The FDA has released its 2013 report to Congress regarding delays caused by 505(q) petitions. As most of you know, a 505(q) petition was created by Food and Drug Administration Amendments Act (FDAAA) of 2007 to require certain response times to petitions submitted to the FDA that would potentially delay the approval of a 505(j) or a 505(b)(2) application. Congress took this action because FDA response times to Citizen Petitions sometimes took years and industry complained that these delays in response caused delays in approvals for ANDA and (b)(2) applications.
FDA has done very well since the FDAAA in meeting the timeframes for response. FDAAA placed a 180-day response deadline on the FDA to respond to these petitions. The Food and Drug Administration Safety and Innovation Act of 2012 (FDASIA) changed that response time to 150 days. A petition is considered a 505(q) petition if it requests the Agency to change or add a requirement or approval to covered application or requests that the Agency stay the approval of an ANDA, 505(b)(2) or biosimilar application. The FDA must meet the time limit for response unless the Agency makes a determination that the delay of approval of the pending application is necessary to protect the public health. Now, with that background, let’s see how the FDA has performed.
“Between September 27, 2007, and September 30, 2013, FDA determined that a delay in approving an ANDA was necessary to protect the public health in the case of seven ANDAs with related 505(q) petitions. FDA has not delayed approval of any 505(b)(2) applications or biosimilar biological product applications based on 505(q) petitions.“
Over the 6-year period from 2008 through 2013, the FDA received 131 petitions subject to the provisions of Section 505(q) of the Act. Over this 6-year period, the FDA responded to all but 6 petitions within the statutory timeframes established at the time of petition submission (those 6 petitions resulted in delay of 7 ANDAs). During FY 2013, the FDA delayed approval of 2 ANDAs (the delay was 25 days), but no 505(b)(2) applications or biosimilar applications were delayed because of a decision on a 505(q) petition. In FY 2013, there were 15 petitions that were classified as a 505(q) petition.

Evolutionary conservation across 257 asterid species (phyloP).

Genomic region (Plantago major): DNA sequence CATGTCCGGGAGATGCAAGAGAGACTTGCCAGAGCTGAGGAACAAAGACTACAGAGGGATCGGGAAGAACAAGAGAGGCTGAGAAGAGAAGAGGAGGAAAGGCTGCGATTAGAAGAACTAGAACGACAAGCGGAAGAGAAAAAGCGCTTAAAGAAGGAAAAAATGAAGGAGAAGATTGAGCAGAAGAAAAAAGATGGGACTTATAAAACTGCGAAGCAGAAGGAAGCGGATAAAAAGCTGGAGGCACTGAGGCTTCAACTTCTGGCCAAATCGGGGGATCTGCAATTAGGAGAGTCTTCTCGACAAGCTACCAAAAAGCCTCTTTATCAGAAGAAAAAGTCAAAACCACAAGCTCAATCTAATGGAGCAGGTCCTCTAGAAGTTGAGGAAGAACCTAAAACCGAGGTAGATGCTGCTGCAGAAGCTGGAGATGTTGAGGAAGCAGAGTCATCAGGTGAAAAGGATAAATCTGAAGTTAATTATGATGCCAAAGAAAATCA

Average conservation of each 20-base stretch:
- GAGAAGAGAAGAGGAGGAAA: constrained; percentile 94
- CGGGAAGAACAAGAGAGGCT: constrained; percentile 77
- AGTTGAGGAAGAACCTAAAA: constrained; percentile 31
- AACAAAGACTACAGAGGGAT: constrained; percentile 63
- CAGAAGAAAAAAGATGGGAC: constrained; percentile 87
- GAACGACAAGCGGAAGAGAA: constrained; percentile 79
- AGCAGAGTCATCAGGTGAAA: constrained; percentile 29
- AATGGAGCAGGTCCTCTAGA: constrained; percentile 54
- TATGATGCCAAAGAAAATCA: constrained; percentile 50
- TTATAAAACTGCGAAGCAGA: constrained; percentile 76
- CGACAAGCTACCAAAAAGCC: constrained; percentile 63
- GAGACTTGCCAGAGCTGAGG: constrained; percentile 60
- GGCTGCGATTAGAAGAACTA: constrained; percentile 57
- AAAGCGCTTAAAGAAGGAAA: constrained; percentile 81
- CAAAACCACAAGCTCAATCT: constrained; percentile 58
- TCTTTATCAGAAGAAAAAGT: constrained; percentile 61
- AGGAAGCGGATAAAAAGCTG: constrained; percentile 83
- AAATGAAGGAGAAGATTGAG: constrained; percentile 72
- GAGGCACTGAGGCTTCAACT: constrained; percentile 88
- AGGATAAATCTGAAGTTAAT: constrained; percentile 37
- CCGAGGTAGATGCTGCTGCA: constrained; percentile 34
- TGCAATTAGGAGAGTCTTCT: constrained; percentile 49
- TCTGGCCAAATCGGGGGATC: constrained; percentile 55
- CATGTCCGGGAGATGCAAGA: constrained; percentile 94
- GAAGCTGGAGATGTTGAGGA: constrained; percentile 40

The Agency has received about 80-90 petitions a year with about 20 of them classified as 505(q) petitions requiring responses within the statutory timeframe. This is a lot of work for the Agency and, considering the relatively short response time and some very complex issues raised in the petitions, the Agency has done a very good job in meeting its requirements. The FDA reports that “[A]s of September 30, 2013, 83 of the petitions (approximately 67 percent) responded to under section 505(q) have been denied. Another 31 petitions (approximately 25 percent) have been denied in part and granted in part. Only eight petitions (approximately 6.5 percent) have been granted. An additional two petitions, approximately 1.5 percent, were voluntarily withdrawn by the petitioner.
The FDA notes that “[I]t is difficult to determine whether section 505(q) is discouraging the filing of citizen petitions aimed at blocking generic competition.” The statistical breakdown of petitions submitted over the 6 year period is provided in the table below taken from the report. The full report can be found here.